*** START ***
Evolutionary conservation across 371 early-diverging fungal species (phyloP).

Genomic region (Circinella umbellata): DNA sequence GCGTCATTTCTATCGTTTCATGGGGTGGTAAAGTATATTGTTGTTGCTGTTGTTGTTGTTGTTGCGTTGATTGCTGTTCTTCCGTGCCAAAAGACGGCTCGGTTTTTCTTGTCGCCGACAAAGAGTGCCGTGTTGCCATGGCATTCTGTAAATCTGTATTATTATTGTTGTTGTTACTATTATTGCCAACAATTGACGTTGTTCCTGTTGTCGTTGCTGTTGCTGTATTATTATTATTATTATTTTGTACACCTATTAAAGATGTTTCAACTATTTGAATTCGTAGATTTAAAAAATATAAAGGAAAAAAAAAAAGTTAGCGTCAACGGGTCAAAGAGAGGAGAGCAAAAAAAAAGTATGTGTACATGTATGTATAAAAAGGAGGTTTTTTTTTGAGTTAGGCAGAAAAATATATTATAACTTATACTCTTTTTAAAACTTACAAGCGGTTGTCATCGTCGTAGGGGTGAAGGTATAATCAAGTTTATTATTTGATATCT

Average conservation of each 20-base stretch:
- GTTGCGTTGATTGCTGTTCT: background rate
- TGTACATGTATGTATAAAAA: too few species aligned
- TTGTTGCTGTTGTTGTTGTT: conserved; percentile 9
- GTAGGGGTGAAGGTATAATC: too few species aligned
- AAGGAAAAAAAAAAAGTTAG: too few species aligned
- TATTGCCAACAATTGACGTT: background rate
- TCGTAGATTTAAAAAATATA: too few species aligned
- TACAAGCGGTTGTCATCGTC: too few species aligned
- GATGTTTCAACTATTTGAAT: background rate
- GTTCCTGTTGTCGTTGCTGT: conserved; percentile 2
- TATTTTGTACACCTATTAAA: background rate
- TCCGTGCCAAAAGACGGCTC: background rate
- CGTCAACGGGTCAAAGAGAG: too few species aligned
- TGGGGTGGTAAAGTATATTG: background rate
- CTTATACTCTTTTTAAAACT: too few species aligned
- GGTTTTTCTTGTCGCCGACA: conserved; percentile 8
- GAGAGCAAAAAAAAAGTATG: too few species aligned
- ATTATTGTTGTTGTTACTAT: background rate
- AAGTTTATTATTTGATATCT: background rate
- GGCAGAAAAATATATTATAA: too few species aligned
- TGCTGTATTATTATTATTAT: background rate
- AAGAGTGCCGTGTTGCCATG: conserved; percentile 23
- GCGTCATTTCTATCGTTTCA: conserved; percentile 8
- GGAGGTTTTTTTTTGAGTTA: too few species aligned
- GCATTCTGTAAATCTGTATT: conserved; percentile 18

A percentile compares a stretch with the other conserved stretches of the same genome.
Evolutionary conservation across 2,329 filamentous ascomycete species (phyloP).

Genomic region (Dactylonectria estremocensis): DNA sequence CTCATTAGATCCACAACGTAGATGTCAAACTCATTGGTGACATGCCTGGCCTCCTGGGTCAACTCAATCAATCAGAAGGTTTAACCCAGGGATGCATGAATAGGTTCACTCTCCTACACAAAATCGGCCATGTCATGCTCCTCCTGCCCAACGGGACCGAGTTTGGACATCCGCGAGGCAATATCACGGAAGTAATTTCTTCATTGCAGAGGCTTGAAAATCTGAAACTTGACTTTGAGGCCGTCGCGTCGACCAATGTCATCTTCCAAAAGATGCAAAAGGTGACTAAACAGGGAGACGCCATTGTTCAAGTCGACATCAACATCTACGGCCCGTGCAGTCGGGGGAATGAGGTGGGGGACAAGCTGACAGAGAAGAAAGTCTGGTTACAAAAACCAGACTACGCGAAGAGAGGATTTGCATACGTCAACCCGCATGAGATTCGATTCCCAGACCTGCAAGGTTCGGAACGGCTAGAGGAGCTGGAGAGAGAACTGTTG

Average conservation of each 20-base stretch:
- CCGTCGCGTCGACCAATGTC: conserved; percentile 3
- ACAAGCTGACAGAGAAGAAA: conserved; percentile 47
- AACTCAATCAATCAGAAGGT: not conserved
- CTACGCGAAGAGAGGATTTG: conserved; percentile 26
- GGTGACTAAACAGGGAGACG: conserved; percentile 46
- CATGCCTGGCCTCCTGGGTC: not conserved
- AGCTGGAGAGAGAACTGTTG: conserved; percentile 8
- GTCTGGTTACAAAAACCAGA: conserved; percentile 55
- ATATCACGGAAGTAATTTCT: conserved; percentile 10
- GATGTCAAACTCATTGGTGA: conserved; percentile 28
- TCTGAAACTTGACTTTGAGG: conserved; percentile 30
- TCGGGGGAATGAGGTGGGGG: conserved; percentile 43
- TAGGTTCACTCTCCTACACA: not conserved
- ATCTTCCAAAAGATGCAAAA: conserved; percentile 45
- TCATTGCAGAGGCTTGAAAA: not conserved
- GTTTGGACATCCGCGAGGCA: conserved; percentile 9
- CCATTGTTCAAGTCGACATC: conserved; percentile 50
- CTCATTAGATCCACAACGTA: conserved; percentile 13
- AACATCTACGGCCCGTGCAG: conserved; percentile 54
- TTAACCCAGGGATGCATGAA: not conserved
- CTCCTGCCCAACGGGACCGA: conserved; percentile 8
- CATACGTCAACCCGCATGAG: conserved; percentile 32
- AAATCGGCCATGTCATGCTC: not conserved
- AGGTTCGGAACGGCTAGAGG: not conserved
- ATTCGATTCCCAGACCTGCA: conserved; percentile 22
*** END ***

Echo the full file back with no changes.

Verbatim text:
Evolutionary conservation across 371 early-diverging fungal species (phyloP).

Genomic region (Circinella umbellata): DNA sequence GCGTCATTTCTATCGTTTCATGGGGTGGTAAAGTATATTGTTGTTGCTGTTGTTGTTGTTGTTGCGTTGATTGCTGTTCTTCCGTGCCAAAAGACGGCTCGGTTTTTCTTGTCGCCGACAAAGAGTGCCGTGTTGCCATGGCATTCTGTAAATCTGTATTATTATTGTTGTTGTTACTATTATTGCCAACAATTGACGTTGTTCCTGTTGTCGTTGCTGTTGCTGTATTATTATTATTATTATTTTGTACACCTATTAAAGATGTTTCAACTATTTGAATTCGTAGATTTAAAAAATATAAAGGAAAAAAAAAAAGTTAGCGTCAACGGGTCAAAGAGAGGAGAGCAAAAAAAAAGTATGTGTACATGTATGTATAAAAAGGAGGTTTTTTTTTGAGTTAGGCAGAAAAATATATTATAACTTATACTCTTTTTAAAACTTACAAGCGGTTGTCATCGTCGTAGGGGTGAAGGTATAATCAAGTTTATTATTTGATATCT

Average conservation of each 20-base stretch:
- GTTGCGTTGATTGCTGTTCT: background rate
- TGTACATGTATGTATAAAAA: too few species aligned
- TTGTTGCTGTTGTTGTTGTT: conserved; percentile 9
- GTAGGGGTGAAGGTATAATC: too few species aligned
- AAGGAAAAAAAAAAAGTTAG: too few species aligned
- TATTGCCAACAATTGACGTT: background rate
- TCGTAGATTTAAAAAATATA: too few species aligned
- TACAAGCGGTTGTCATCGTC: too few species aligned
- GATGTTTCAACTATTTGAAT: background rate
- GTTCCTGTTGTCGTTGCTGT: conserved; percentile 2
- TATTTTGTACACCTATTAAA: background rate
- TCCGTGCCAAAAGACGGCTC: background rate
- CGTCAACGGGTCAAAGAGAG: too few species aligned
- TGGGGTGGTAAAGTATATTG: background rate
- CTTATACTCTTTTTAAAACT: too few species aligned
- GGTTTTTCTTGTCGCCGACA: conserved; percentile 8
- GAGAGCAAAAAAAAAGTATG: too few species aligned
- ATTATTGTTGTTGTTACTAT: background rate
- AAGTTTATTATTTGATATCT: background rate
- GGCAGAAAAATATATTATAA: too few species aligned
- TGCTGTATTATTATTATTAT: background rate
- AAGAGTGCCGTGTTGCCATG: conserved; percentile 23
- GCGTCATTTCTATCGTTTCA: conserved; percentile 8
- GGAGGTTTTTTTTTGAGTTA: too few species aligned
- GCATTCTGTAAATCTGTATT: conserved; percentile 18

A percentile compares a stretch with the other conserved stretches of the same genome.
Evolutionary conservation across 2,329 filamentous ascomycete species (phyloP).

Genomic region (Dactylonectria estremocensis): DNA sequence CTCATTAGATCCACAACGTAGATGTCAAACTCATTGGTGACATGCCTGGCCTCCTGGGTCAACTCAATCAATCAGAAGGTTTAACCCAGGGATGCATGAATAGGTTCACTCTCCTACACAAAATCGGCCATGTCATGCTCCTCCTGCCCAACGGGACCGAGTTTGGACATCCGCGAGGCAATATCACGGAAGTAATTTCTTCATTGCAGAGGCTTGAAAATCTGAAACTTGACTTTGAGGCCGTCGCGTCGACCAATGTCATCTTCCAAAAGATGCAAAAGGTGACTAAACAGGGAGACGCCATTGTTCAAGTCGACATCAACATCTACGGCCCGTGCAGTCGGGGGAATGAGGTGGGGGACAAGCTGACAGAGAAGAAAGTCTGGTTACAAAAACCAGACTACGCGAAGAGAGGATTTGCATACGTCAACCCGCATGAGATTCGATTCCCAGACCTGCAAGGTTCGGAACGGCTAGAGGAGCTGGAGAGAGAACTGTTG

Average conservation of each 20-base stretch:
- CCGTCGCGTCGACCAATGTC: conserved; percentile 3
- ACAAGCTGACAGAGAAGAAA: conserved; percentile 47
- AACTCAATCAATCAGAAGGT: not conserved
- CTACGCGAAGAGAGGATTTG: conserved; percentile 26
- GGTGACTAAACAGGGAGACG: conserved; percentile 46
- CATGCCTGGCCTCCTGGGTC: not conserved
- AGCTGGAGAGAGAACTGTTG: conserved; percentile 8
- GTCTGGTTACAAAAACCAGA: conserved; percentile 55
- ATATCACGGAAGTAATTTCT: conserved; percentile 10
- GATGTCAAACTCATTGGTGA: conserved; percentile 28
- TCTGAAACTTGACTTTGAGG: conserved; percentile 30
- TCGGGGGAATGAGGTGGGGG: conserved; percentile 43
- TAGGTTCACTCTCCTACACA: not conserved
- ATCTTCCAAAAGATGCAAAA: conserved; percentile 45
- TCATTGCAGAGGCTTGAAAA: not conserved
- GTTTGGACATCCGCGAGGCA: conserved; percentile 9
- CCATTGTTCAAGTCGACATC: conserved; percentile 50
- CTCATTAGATCCACAACGTA: conserved; percentile 13
- AACATCTACGGCCCGTGCAG: conserved; percentile 54
- TTAACCCAGGGATGCATGAA: not conserved
- CTCCTGCCCAACGGGACCGA: conserved; percentile 8
- CATACGTCAACCCGCATGAG: conserved; percentile 32
- AAATCGGCCATGTCATGCTC: not conserved
- AGGTTCGGAACGGCTAGAGG: not conserved
- ATTCGATTCCCAGACCTGCA: conserved; percentile 22